The inspector general for the Department of Homeland Security, the parent agency of the Secret Service, met with the panel on Friday and told lawmakers that many of the texts were erased as part of a device replacement program even after the inspector general had requested them as part of his inquiry into the events of Jan. 6.
The Secret Service has disputed parts of the inspector general’s findings, saying that data on some phones had been “lost” as part of a planned three-month “system migration” in January 2021, but none pertinent to the inquiry.
The agency said that the project was underway before it received notice from the inspector general to preserve its data and that it did not “maliciously” delete text messages.
Representative Jamie Raskin, Democrat of Maryland and a member of the committee, said the panel wants to hear more from the Secret Service to try to get to understand what happened.
“The committee is absolutely determined to get to the bottom of this and to find all of the missing texts,” Mr. Raskin told reporters on Capitol Hill. “They are missing, but in the age of high technology, we should not give up.”
On Friday, the committee also interviewed Patrick Byrne, the former CEO of Overstock.com, who financed some of the legal efforts to overturn the 2020 election.
Mr. Byrne was present at what was perhaps the most dramatic meeting of the Trump presidency on Dec. 18, 2020, in which Michael T. Flynn, the former national security adviser, and Sidney Powell, the pro-Trump lawyer, pressed to seize voting machines and name Ms. Powell as a special counsel to work to overturn the election.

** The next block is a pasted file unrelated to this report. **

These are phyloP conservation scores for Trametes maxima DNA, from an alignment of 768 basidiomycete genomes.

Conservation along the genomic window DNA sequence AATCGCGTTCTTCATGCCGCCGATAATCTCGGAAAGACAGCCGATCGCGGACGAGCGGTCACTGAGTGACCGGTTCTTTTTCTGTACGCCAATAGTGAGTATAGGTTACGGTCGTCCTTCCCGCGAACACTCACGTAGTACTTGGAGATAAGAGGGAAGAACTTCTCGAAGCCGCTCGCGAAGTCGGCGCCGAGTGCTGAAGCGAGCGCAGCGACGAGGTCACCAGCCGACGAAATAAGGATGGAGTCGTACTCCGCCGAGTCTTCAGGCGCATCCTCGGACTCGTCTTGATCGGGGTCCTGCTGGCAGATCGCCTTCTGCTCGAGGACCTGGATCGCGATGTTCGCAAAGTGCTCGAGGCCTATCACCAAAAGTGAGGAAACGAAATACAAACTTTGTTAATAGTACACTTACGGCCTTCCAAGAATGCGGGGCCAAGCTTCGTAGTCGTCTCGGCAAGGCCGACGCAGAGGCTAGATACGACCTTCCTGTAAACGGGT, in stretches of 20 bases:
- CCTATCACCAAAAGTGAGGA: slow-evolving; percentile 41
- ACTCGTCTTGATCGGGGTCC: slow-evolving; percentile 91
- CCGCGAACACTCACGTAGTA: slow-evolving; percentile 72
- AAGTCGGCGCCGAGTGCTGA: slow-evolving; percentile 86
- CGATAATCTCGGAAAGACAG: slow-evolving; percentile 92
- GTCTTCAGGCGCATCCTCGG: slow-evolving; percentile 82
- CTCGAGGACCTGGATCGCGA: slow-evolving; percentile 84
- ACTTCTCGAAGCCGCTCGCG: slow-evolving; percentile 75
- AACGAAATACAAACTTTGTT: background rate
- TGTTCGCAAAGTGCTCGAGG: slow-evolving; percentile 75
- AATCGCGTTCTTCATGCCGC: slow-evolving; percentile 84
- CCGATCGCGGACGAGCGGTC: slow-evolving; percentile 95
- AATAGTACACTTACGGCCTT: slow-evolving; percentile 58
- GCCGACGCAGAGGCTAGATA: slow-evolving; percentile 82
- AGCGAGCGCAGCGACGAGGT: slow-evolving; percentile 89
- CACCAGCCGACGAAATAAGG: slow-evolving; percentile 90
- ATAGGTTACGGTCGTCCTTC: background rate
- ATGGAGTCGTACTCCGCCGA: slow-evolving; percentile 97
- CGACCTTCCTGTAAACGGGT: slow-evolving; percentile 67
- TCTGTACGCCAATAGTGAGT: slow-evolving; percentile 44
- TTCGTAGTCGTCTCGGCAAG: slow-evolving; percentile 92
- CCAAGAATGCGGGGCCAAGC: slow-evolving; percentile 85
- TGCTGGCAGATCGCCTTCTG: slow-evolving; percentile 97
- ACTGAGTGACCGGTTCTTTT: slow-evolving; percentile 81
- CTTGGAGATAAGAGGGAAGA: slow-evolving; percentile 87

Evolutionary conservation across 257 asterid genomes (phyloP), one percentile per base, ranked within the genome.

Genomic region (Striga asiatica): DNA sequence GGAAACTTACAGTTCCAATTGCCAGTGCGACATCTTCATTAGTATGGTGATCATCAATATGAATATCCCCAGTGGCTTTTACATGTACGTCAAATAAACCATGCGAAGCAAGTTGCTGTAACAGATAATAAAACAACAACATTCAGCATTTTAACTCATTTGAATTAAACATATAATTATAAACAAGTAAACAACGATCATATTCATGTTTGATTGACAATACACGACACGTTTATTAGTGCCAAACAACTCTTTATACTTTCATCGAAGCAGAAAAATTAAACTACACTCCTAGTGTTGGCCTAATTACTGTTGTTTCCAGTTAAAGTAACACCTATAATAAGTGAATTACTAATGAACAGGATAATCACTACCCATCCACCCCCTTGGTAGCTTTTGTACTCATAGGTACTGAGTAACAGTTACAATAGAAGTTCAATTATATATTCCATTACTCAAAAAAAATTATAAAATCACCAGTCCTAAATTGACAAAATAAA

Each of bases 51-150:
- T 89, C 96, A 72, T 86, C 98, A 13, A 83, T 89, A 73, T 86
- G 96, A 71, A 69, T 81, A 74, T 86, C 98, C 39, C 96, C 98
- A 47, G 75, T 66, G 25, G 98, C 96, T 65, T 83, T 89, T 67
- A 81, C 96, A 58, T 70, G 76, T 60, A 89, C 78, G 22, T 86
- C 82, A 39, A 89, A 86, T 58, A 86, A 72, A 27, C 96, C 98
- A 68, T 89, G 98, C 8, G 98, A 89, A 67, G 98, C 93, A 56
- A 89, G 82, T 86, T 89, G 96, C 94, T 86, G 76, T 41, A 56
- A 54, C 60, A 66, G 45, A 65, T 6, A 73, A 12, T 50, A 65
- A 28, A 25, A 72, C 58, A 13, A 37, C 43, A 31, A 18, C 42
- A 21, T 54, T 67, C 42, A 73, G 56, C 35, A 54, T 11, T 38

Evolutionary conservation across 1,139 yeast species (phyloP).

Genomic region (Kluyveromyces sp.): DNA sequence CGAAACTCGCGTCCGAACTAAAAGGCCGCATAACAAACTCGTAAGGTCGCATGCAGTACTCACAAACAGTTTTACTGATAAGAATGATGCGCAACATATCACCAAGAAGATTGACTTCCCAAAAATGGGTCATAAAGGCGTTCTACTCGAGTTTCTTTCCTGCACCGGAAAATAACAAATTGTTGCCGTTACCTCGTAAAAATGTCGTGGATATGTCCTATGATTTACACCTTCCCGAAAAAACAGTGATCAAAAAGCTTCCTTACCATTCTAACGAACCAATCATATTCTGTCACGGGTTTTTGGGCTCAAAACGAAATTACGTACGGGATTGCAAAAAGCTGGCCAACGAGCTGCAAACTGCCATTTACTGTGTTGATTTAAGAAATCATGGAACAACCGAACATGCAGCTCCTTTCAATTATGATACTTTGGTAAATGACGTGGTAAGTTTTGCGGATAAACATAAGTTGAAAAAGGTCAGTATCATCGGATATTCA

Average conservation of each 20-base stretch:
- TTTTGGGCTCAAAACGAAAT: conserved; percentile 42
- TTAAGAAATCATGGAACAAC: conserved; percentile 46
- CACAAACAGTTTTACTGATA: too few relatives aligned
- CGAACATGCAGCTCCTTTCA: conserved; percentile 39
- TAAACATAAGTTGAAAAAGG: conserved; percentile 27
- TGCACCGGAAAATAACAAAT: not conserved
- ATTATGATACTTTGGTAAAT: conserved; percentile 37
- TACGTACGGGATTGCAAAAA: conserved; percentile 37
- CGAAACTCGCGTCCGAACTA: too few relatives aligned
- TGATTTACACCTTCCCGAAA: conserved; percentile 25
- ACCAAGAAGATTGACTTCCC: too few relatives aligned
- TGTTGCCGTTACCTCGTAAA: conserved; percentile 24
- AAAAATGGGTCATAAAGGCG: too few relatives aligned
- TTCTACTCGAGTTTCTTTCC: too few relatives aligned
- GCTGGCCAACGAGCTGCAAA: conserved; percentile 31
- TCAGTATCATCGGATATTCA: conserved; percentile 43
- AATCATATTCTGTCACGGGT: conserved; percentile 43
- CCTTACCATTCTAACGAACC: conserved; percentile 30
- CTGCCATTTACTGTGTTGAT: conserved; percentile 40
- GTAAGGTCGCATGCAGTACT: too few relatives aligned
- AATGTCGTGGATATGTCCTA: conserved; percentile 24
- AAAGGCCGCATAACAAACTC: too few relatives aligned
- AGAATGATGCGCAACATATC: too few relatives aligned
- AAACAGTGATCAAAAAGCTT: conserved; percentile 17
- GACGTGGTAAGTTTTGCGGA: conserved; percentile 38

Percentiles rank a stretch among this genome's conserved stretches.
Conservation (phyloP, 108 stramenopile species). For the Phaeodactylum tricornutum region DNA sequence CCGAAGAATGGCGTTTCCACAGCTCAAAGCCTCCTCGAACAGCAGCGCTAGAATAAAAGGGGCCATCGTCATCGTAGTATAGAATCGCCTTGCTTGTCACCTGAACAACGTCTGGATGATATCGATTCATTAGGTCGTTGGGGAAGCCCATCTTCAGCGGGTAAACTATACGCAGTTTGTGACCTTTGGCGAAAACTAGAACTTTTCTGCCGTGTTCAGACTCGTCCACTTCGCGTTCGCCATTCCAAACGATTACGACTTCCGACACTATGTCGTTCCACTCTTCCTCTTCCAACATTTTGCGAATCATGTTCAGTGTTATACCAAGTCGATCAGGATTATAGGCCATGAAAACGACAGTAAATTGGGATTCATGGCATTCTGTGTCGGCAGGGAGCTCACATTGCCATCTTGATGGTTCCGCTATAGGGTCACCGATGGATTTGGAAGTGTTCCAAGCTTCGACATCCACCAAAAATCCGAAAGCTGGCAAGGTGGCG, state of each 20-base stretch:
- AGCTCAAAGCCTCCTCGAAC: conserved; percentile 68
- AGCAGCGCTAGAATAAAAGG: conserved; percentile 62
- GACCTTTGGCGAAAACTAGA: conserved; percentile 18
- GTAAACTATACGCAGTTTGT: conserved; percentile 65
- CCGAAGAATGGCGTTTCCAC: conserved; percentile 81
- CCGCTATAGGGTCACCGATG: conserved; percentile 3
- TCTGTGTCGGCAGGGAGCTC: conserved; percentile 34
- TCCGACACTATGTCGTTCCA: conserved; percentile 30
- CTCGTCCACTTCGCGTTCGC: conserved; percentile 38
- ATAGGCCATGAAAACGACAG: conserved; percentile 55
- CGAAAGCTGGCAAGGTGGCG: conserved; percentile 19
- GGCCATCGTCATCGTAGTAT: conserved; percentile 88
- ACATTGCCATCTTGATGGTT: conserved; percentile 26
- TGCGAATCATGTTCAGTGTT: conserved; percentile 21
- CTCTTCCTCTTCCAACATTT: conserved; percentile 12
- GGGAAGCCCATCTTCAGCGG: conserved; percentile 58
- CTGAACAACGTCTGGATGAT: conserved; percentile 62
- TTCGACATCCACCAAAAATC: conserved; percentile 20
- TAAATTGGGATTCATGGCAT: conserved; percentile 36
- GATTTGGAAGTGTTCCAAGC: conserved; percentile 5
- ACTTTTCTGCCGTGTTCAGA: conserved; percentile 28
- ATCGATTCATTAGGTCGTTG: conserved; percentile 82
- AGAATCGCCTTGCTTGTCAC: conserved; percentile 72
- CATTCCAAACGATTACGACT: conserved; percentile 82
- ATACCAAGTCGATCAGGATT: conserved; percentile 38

Representative Bennie Thompson, Democrat of Mississippi and the Jan. 6 committee chairman, said the panel also has been discussing what to do about some more high-profile potential witnesses.
Virginia Thomas, a political activist who pushed to overturn the 2020 election and the wife of Supreme Court Justice Clarence Thomas, is “still on the committee’s list” of witnesses to call, even though she has rebuffed attempts to interview her, Mr. Thompson said.
Mr. Thompson also told reporters the panel was continuing to discuss — as members have for months — whether it should try to summon Mr. Trump and Mr. Pence to testify, but lawmakers have not reached a conclusion about how to proceed.
The panel believes both men would probably fight attempts to get them to testify, and some lawmakers worry a public battle over Mr. Trump’s compliance would distract from the actual work of fact finding.
Mr. Thompson has previously said the committee had ruled out a subpoena for Mr. Pence, citing “significant information” it had received from two of his aides, Marc Short and Greg Jacob.